Peer in the door of many publishing houses at the moment and you’ll notice that the onward march of eBooks is shaking up and dusting down what can be a pretty foot-draggy industry. It means that anyone can publish a book and sell it through Amazon, without having to jump through the hoops of finding an agent and getting a book deal. Pale and shaken publishers claim that without their quality control and marketing budgets the internet will become a hideously democratic cacophony of pseudo-literary ramblings, causing everyone to throw up their hands and stop reading books altogether. Of course this assumes that, with the kind of innovative Darwinian solution for which it is known, the interwebz does not come up with some way to sort the wheat from the paff and we all adapt and survive. If you could see my slush pile at work you’d certainly hope so. (Although this will be academic when Amazon eventually takes over the world and all thinking.)
The greater, and often fatuous, debate aside, what eBooks are undisputedly great for is giving talented writers a platform to try out their material and connect more directly with an audience. And what live book events are great for is getting those writers out from behind their laptops and face to face with their readers; preferably in a noisy pub, stuck three intimidating feet high on a stage. And so it was at Brixton Book Jam last night.
Many of the writers at the first Brixton Book Jam did have physical books to promote, but a noticeable number were download-only. The intention of the night, organiser James Wallis announced ambitiously in his opening gambit, is to create ‘a belle époque, a fin de siècle salon in the Hootananny’. ‘Yeah, bon chance on a dark and soggy Monday evening mate,’ you might think. But in piled the audience to drink beer, eat tacos from El Panzon, and hover pleasingly between ‘attentive’ and ‘rowdy’. When asked to ‘stick up a hand if you’ve written a book’ (published or unpublished) about a fifth of the room did.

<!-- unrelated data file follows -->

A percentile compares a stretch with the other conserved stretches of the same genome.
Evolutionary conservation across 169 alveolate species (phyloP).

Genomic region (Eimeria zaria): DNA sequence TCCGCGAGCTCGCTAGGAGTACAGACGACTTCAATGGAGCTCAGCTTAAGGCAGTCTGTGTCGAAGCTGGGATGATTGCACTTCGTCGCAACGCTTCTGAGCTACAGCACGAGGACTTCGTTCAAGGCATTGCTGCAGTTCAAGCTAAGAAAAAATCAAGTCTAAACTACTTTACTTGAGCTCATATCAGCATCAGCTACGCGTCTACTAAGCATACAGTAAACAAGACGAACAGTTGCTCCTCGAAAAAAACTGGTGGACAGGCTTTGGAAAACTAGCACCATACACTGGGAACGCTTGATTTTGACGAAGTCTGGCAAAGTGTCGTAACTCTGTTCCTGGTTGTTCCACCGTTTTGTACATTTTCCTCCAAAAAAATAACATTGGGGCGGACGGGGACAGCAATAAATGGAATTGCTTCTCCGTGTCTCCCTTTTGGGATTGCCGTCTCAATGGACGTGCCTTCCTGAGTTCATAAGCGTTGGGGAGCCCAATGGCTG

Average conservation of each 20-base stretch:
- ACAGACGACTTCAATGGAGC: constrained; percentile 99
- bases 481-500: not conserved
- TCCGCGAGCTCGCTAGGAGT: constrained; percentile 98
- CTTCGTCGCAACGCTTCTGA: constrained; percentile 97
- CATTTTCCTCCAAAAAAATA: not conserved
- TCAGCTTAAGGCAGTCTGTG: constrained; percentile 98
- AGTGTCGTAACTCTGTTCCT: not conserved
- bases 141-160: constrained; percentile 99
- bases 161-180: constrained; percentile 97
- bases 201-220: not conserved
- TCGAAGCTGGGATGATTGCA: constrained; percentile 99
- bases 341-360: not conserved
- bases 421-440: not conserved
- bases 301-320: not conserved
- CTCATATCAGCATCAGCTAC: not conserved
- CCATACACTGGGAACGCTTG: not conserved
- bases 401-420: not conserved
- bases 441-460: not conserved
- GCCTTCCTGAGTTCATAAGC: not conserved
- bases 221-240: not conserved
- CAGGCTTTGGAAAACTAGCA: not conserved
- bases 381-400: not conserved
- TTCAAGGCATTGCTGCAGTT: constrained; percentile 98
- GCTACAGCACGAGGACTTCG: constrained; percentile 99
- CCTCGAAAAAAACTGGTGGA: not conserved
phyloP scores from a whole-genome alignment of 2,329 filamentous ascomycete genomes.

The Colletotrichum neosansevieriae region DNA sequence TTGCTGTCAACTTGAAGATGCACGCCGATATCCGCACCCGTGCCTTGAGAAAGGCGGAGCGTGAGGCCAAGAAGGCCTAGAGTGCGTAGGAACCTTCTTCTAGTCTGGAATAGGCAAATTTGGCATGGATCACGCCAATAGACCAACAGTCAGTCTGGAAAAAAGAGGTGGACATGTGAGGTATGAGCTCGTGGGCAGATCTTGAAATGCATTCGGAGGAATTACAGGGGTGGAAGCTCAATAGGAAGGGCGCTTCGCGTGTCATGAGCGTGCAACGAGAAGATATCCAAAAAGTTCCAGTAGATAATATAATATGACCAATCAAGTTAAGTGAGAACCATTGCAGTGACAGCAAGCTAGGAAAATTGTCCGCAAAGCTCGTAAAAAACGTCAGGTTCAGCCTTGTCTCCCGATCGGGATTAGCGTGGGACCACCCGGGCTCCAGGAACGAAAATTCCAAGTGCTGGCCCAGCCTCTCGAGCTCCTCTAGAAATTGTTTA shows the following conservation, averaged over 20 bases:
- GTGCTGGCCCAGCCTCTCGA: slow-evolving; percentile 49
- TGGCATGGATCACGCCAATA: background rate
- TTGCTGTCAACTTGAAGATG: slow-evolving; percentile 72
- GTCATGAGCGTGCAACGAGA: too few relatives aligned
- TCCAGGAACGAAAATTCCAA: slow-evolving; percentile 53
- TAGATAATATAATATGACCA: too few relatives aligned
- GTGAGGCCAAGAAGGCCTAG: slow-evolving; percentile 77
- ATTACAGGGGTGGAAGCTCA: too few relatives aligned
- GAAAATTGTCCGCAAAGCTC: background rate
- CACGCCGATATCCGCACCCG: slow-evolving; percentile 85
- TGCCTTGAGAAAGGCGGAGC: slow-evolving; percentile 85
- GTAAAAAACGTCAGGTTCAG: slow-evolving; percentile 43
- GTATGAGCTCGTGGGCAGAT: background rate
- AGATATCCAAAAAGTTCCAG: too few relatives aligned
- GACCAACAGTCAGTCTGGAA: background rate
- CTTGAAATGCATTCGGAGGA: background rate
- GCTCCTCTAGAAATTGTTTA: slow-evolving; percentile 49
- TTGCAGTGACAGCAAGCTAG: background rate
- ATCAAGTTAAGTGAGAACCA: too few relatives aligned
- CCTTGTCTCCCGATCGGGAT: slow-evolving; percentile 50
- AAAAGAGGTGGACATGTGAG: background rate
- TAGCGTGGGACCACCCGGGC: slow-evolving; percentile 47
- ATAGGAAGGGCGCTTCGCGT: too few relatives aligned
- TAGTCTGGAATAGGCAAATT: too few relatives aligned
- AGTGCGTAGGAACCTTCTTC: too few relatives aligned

Perhaps not surprisingly, as all the authors were fairly local, many of the books were set around London. Chris Chalmers opened with a reading from his eBook Five to One, the story of a helicopter crash on Clapham Common. Glen Mehn’s ‘The Unkindness of Ravens’ and Tom Pollock’s The City’s Son both featured a darker, more fantastical London. Zelda Rhiando – co-organiser of Book Jam – read from her novel Caposcripti which is about photography, London, and shrunken heads. Independent columnist Rhodri Marsden spoke about Crap Dates; many of which will have inevitably taken place in London. And the ‘Bard of Brixton’ Alex Wheatle brought the house down performing his poem ‘Uprising’ about the 1981 Brixton riots.
It apparently took just four weeks (although slightly frenzied ones I imagine) to set up this month’s event. The team are hoping make it a quarterly occurence, which, once word gets around, I’m sure will be in great demand from both writers and readers. If this is the future for books then I for one am ready to embrace it. I just need to, er, buy a Kindle.